Western Europe is in a crisis. Fifty years of multiculturalist policies that kept Muslims segregated on social welfare roles will be the ink that writes the next chapter of European history.
On my side of the Atlantic, there’s little to relish in this crisis. Losing Old Europe is tragic. Many rich continental cultures are ebbing, having lost faith in themselves. And Europe is on the vanguard in the war against terrorist fascism. Watching the fires of France, I wonder if we are seeing a tragic axiom play itself out: As Europe goes, so goes the West. Europe is our first line of defense, whether we like it or not. For now, Dominique de Villepin is the front-line general in this global war. Not encouraging. And perhaps if he fails soundly, the pounding fist of Jean-Marie Le Penn will take up the sword.
France’s reaction to the unrest in its cites — amounting to more methadone for the addicts — has lead me to conclude that social democracy cannot fundamentally tackle militant Islamicism. It just can’t. Social democracy provides too many loopholes and gotchas for the Islamicists who have no patriotic allegiance to their European hosts. Extreme Euro-egalitarianism allows the very enemies of egalitarianism to borrow time, dig trenches, tie-up courts with litigation about t-crossing and i-dotting, achieve light sentences, receive public funding and a political framework to advance fundamentalism. From my perspective, Islamic fascism and social democracy are temporarily symbiotic. But the long view of their symbiosis is that social democracy is a tool of the Islamicist’s arsenal, not visa versa. The symbiosis of fundamentalism and social democracy is not mutualistic or commensalistic; instead, it’s parasitic, at the expense of a deferential, accommodating host.
It’s uncomfortable for me to conjure up metaphors of the European malaise that sound like cancer. The Nazis did that. Seeing a subculture as cancerous is a major step into the abyss, giving the green light for unspeakable policies that are anti-liberal in the extreme. I am very sensitive to identifying groups of people as parasitic. It scares me. And yet, is the analogy accurate on some level? I’m really asking.
Multiculturalists overlooked a major flaw in their rationalist creed: the world is not only composed of many cultures, but also a handful of civilizations, of which cultures are a subset. The strife in France’s cites are less about chafing cultures than it is about the age old divide between Islamic and Christian civilizations. I really doubt that multicivilization is a remotely workable concept. Multiculturalism can only work under the roof of one civilization. This war is not between cultures; it’s between civilizations. It’s not about i-dotting and t-crossing in a multicultural court; it’s about Sharia versus liberal democracy. There’s a choice at hand, and there’s really no complacent, pacifist middle ground to mix oil and water. They will not mix.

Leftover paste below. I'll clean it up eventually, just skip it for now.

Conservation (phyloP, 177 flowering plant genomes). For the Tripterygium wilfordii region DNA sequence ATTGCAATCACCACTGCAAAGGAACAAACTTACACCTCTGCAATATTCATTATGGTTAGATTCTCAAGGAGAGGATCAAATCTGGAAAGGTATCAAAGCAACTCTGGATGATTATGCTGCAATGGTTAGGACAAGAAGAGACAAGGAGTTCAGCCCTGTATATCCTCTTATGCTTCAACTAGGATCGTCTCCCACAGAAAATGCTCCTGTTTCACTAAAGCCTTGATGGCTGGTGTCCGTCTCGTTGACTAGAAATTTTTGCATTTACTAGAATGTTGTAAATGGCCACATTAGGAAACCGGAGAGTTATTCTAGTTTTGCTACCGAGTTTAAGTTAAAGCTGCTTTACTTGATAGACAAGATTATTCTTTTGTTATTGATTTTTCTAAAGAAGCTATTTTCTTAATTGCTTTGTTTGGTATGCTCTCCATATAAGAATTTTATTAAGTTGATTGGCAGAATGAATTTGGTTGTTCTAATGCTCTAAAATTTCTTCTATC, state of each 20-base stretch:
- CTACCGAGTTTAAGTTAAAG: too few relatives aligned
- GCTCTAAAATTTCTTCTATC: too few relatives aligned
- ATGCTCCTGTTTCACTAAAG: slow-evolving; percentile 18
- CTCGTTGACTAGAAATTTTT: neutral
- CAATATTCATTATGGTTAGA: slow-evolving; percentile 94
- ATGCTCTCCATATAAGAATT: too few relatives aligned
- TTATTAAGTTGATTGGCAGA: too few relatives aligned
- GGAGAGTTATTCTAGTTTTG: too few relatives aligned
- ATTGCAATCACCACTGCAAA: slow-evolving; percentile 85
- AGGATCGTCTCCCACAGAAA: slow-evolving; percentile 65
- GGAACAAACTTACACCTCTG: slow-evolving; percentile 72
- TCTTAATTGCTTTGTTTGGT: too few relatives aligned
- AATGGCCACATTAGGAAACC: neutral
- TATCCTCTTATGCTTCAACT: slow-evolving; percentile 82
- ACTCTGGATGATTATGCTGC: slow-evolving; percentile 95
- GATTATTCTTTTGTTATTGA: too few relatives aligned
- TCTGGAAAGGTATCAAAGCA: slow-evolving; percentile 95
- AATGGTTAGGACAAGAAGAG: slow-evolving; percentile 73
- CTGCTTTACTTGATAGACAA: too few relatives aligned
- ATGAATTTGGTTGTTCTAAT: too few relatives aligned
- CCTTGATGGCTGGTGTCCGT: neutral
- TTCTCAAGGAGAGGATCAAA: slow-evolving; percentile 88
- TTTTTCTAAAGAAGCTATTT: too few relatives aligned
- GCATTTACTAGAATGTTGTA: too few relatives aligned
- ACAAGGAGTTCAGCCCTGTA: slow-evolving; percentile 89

We’ve benefitted for years from a pacifist Europe. And now we want them to take up the sword — or at least get some of that old time nationalism to help thwart this wave. But that comes at a price — one that most Europeans are quite aware of, if we aren’t. European wrath is legendary. It’s not dead — it’s asleep. I appreciate their penchant for glossing it over. Europeans know what wrath they have wrought throughout history. They want to escape it. I can’t blame them.
Is America immune from malaise? No. We have our own multicultural leanings. Our country is less integrated than it used to be. At best, multiculturalism celebrates cultural differences; at worst, it isolates cultures as a disincentive for integration. The beauty of Americanism is that cultures are melted together. Multiculturalism in America is changing the melting pot into a tossed salad.
Is America immune from strife? Certainly not. I recognize that some of the rioters of Europe are not just Muslim, but are also the dispossessed. Many appear to be the dispirited, soulless youth that Western pop-culture grooms so well. Our culture can be possessed of the same soullessness at times — it depends on where one looks. But the malaise is here, too, although civilization’s divide is not as acute in North America as it is in Europe. Things are still comparatively fresh here, but that is only a matter of degrees. Strife can leap out unexpectedly.
There are of course cell phones and anonymous websites that give the European riots the whiff of conspiracy. The technological miracles of our time bleed civilizations into each other, in more ways every day. And as such, it isn’t even all about Muslims and liberals; there’s an inexorable, simultaneous pulling apart and coming together created by all this technology. Some hope it will bring humankind together; others think it deepens the divide between us. In either case, it’s a question of civilization, and whether or not there’s room on this shrinking planet for more than one.
A couple of years ago Michael Totten recounted something a friend told him about Europe:
I have an American friend who lives in Belgium, and he recently came by for a visit. I asked him why he thinks Europe is becoming such a dark place all of a sudden, and I must admit I wasn’t prepared for his answer.
He said Europe has always been a dark place and it hasn’t changed at all.
I’ve never forgotten that view of Europe. The last 40 years or so Europeans have adeptly projected an image of a new, revitalized Europe — a global center for true equality, fairness and prosperity. That’s what the brochure says.
But Europe has always been a dark continent — in spite of its beautiful empty cathedrals, art, food, culture and pretensions of greatness. The continent’s somber history might be its fait accompli. Our fate hangs in the balance.